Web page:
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Toward Understanding Massive Star Formation
AbstractAlthough fundamental for astrophysics, the processes that produce massive stars are not well understood. Large distances, high extinction, and short timescales of critical evolutionary phases
Formation of Primordial Supermassive Stars by Rapid Mass Accretion
Supermassive stars (SMSs) forming via very rapid mass accretion (Mdot >~ 0.1 Msun/yr) could be precursors of supermassive black holes observed beyond redshift of about 6. Extending our previous work,
RAPIDLY ACCRETING SUPERGIANT PROTOSTARS: EMBRYOS OF SUPERMASSIVE BLACK HOLES?
Direct collapse of supermassive stars (SMSs) is a possible pathway for generating supermassive black holes in the early universe. It is expected that an SMS could form via very rapid mass accretion
EVOLUTION OF MASSIVE PROTOSTARS VIA DISK ACCRETION
Mass accretion onto (proto-)stars at high accretion rates M-dot{sub *}> 10{sup -4} M{sub sun} yr{sup -1} is expected in massive star formation. We study the evolution of massive protostars at such
On the Formation of Massive Stars
We calculate numerically the collapse of slowly rotating, nonmagnetic, massive molecular clumps of masses 30, 60, and 120 M☉, which conceivably could lead to the formation of massive stars. Because
One Hundred First Stars : Protostellar Evolution and the Final Masses
We perform a large set of radiation hydrodynamic simulations of primordial star formation in a fully cosmological context. Our statistical sample of 100 First Stars shows that the first generation of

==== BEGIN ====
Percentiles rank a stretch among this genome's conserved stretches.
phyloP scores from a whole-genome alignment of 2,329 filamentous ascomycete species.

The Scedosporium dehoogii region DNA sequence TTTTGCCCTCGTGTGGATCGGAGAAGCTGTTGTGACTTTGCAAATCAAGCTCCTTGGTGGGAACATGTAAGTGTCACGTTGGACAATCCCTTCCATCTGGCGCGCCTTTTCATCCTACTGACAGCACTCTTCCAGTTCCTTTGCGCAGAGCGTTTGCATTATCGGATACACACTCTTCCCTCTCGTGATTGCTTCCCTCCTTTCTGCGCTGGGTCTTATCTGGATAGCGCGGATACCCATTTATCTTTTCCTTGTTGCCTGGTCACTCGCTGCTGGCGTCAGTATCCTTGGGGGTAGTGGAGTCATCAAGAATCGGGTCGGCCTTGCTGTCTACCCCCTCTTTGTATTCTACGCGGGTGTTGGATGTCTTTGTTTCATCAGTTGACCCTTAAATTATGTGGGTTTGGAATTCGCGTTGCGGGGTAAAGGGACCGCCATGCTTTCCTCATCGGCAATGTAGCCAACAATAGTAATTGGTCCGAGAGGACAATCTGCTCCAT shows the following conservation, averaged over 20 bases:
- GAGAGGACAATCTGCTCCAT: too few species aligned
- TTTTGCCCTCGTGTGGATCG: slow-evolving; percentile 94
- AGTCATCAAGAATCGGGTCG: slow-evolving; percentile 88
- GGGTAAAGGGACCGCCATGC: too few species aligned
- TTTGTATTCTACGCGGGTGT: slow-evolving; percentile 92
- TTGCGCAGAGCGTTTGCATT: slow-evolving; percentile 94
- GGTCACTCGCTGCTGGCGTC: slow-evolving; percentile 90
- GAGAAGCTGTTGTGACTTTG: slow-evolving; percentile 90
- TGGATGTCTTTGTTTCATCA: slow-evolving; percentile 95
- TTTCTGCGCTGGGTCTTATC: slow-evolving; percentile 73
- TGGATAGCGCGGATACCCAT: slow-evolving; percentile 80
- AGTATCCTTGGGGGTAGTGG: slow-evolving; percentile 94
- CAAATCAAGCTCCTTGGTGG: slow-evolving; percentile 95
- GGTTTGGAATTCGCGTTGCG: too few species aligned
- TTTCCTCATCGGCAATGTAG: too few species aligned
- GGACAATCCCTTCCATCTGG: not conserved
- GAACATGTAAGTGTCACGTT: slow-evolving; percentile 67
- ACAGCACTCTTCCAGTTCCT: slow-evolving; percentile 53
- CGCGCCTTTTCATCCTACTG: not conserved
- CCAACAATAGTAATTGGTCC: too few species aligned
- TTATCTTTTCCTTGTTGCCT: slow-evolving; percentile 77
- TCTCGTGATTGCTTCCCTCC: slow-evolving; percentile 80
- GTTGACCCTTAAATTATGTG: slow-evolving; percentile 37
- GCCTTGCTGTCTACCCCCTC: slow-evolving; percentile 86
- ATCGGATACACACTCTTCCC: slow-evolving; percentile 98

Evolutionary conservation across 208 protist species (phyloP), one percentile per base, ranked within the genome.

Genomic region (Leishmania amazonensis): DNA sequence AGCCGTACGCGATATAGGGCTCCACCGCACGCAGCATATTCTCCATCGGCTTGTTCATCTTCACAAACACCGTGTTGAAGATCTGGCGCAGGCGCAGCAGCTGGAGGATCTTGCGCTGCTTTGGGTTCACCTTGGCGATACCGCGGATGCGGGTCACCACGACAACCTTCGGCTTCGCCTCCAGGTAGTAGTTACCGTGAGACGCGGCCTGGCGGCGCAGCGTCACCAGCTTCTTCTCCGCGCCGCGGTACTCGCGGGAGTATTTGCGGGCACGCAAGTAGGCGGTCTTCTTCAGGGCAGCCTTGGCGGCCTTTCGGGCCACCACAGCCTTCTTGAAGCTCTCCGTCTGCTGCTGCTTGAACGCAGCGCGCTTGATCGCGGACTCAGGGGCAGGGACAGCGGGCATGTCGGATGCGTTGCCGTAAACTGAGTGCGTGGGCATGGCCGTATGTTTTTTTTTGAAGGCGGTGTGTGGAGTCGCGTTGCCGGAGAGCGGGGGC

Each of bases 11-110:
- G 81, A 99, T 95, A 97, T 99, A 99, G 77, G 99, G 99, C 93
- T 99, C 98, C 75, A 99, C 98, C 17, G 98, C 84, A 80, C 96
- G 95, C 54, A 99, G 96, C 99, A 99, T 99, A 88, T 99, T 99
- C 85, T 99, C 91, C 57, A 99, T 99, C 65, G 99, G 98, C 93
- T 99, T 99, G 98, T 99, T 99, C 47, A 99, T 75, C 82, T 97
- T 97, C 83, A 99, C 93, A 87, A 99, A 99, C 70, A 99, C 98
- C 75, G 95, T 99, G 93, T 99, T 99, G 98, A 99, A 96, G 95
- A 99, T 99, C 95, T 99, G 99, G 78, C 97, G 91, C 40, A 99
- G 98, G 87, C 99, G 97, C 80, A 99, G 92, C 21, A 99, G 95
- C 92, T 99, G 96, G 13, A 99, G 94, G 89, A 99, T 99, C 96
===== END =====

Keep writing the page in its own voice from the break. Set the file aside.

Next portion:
Protostellar Feedback Halts the Growth of the First Stars in the Universe
TLDR
Radiation-hydrodynamics simulations suggest that most of the first stars in the universe might have been less massive than previously thought, and may help explain the fact that there are no signatures of the pair-instability supernovae in abundance patterns of metal-poor stars in the authors' galaxy.
Massive stars and the energy balance of the ISM: I. The imapct of an isolated 60 M star
We present results of numerical simulations carried out with a two-dimensional radiation hydrodynamics code in order to study the impact of massive stars on their surrounding interstellar medium.
Massive Stars and the Energy Balance of the Interstellar Medium. II. The 35 M☉ Star and a Solution to the “Missing Wind Problem”
We continue our numerical analysis of the morphological and energetic influence of massive stars on their ambient interstellar medium for a 35 M☉ star that evolves from the main-sequence through red
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